The original members of the League of Arab States essentially consisted of Egypt + the Greater Syrian confederation of states that had been liberated from the Ottoman Empire. Tal notes that Abdullah had already abandoned his own plans for Greater Syria by 1948, and that he entered into negotiations with Musa Alami regarding an alliance to protect the Syrian flank once they were deployed in Palestine (pages 21-23).

    Abdullah certainly had no intention of allowing the Mufti, a war time enemy, to establish a government on his own borders. But the idea that he wanted to prevent the establishment of a Palestinian state is pretty far-fetched. He couldn’t even get his own country recognized at the time. Neither the UN Security Council nor the United States recognized Transjordaian statehood on 15 May 1948. Like the application submitted by Abbas, Abdullah’s application for membership in the UN had been turned down ever since 1946. Members of the Security Council contended that Transjordan was not an independent state, but rather a part of the joint Palestinian Mandate that had not been legally terminated. They said that the UN needed to address the question of Palestine “as a whole”. See The Minutes of the 57th Session of the Security Council, S/PV.57 pages 100-101 (pdf file pgs 3-4 of 52) link to doc.un.org

    From 1946 to November of 1947 Jewish Agency official policy amounted to a claim that Transjordan was an indivisible part of the Mandate and that the Jewish people had a legally protected interest in the territory that had only been temporarily withheld. See for example “Mandate is Indivisible Jewish Agency Objects to Severance of T.-J.”, Palestine Post Apr 9, 1946, page 3.

    Chaim Weizmann personally lobbied President Truman and said it was imperative that the Transjordanian port of Aqaba be included in the Jewish state. A few days before the November 29, 1947 decision on partition, U.S. Secretary of State Marshall noted frequent references had been made by the other members of the Ad Hoc Committee on Palestine regarding the desirability of the Jewish State having both the Negev and the Port of Aqaba. See Foreign relations of the United States, 1947. The Near East and Africa Volume V, page 1255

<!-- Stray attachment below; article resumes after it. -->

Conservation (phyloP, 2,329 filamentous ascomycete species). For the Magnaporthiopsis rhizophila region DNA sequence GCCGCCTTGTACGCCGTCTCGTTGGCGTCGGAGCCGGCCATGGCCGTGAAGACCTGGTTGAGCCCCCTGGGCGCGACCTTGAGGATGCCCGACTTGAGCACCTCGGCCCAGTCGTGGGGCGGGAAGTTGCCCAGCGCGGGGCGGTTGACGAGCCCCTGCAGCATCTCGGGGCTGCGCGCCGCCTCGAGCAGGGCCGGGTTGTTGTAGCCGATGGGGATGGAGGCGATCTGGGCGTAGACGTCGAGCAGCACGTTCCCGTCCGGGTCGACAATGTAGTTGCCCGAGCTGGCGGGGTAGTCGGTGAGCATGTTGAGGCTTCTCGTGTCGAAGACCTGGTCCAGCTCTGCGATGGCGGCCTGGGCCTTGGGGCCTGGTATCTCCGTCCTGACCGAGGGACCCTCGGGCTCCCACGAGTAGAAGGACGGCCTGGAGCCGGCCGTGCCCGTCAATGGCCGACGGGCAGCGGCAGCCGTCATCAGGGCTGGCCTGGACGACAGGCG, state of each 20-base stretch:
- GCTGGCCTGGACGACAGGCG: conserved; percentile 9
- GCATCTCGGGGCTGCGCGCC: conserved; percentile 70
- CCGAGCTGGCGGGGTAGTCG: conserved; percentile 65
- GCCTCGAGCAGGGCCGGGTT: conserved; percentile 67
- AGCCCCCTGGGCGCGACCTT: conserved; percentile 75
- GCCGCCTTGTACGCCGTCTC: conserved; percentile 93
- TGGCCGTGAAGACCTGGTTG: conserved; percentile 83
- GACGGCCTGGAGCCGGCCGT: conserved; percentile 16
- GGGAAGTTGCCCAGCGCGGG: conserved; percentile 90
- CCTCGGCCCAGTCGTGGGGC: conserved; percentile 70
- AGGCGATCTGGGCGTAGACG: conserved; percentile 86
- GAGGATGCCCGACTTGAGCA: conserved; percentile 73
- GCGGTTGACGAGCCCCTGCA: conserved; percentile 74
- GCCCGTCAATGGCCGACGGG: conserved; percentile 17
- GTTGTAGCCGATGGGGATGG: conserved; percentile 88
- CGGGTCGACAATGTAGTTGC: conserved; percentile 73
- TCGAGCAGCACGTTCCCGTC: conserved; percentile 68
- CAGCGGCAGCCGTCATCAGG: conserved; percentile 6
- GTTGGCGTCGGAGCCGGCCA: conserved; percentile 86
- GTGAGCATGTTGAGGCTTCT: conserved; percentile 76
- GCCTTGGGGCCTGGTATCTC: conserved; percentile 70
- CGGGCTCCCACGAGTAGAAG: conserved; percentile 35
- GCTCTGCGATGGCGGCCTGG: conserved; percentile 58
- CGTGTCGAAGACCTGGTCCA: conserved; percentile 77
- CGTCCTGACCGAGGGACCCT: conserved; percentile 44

Truman even telephoned the US UN delegation and told them he supported Weizmann’s position on Aqaba. The only reason the US Ambassador didn’t vote for inclusion and abstained, was because he wasn’t certain about the meaning of the President’s instructions (page 1271).

    Abdullah’s government highlighted that situation to the Security Council:

    I wish to draw your attention to the fact that the government of the United States of America, the author of the proposition of addressing the questions about which you informed me, has not yet recognized the government of the Hashemite Kingdom of Transjordan, despite the fact that for two years it has been in a position to meet all the required conditions for such recognition; yet the government of the United States of America recognized the so-called Jewish government within a few hours, although the factors for this recognition were lacking.
    I also would like to point out that the Security Council refused more than once to recommend to the General Assembly the admission of the Transjordan government to the United Nations.
    Therefore, my government does not feel that there is room for reply to the questions addressed to it.

    link to unispal.un.org

    There are much easier ways of preventing the creation of a Palestinian state than convening a Palestinian Arab Congress and making yourself available as a candidate for the position of “King of Arab Palestine”. The new joint entity was always described as a union between Arab Palestine and Transjordan or a joint Kingdom, e.g. link to jpress.org.il

  19. HarryLaw says:

    braciole, The point I was making is that whatever the reason Ireland was partitioned, it must be remembered that the Unionist community where going to fight to stay out of a United Ireland, are you saying that the British empire at the height of its power should have forced the Northern Irish electorate at the point of bayonets into a United Ireland, I would not agree, who knows what the future holds but I see you agree that any future change in the constitutional position of Northern Ireland within the UK can only come about with the consent of a majority in Northern Ireland. By the way the Catholic community was never predominately Nationalist it was estimated that at least half the Catholic community were quite happy to stay part of the UK, provided no one tried to wrap a Union Jack around them, so the sectarian equation does not work so well.

  20. pjdude says:

    am I the only person who finds it wierd that zionist claim Jerusalem as the eternal and undivided capital of Israel having always been such when in ancient times Jerusalem wasn’t even in the kingdom of ISrael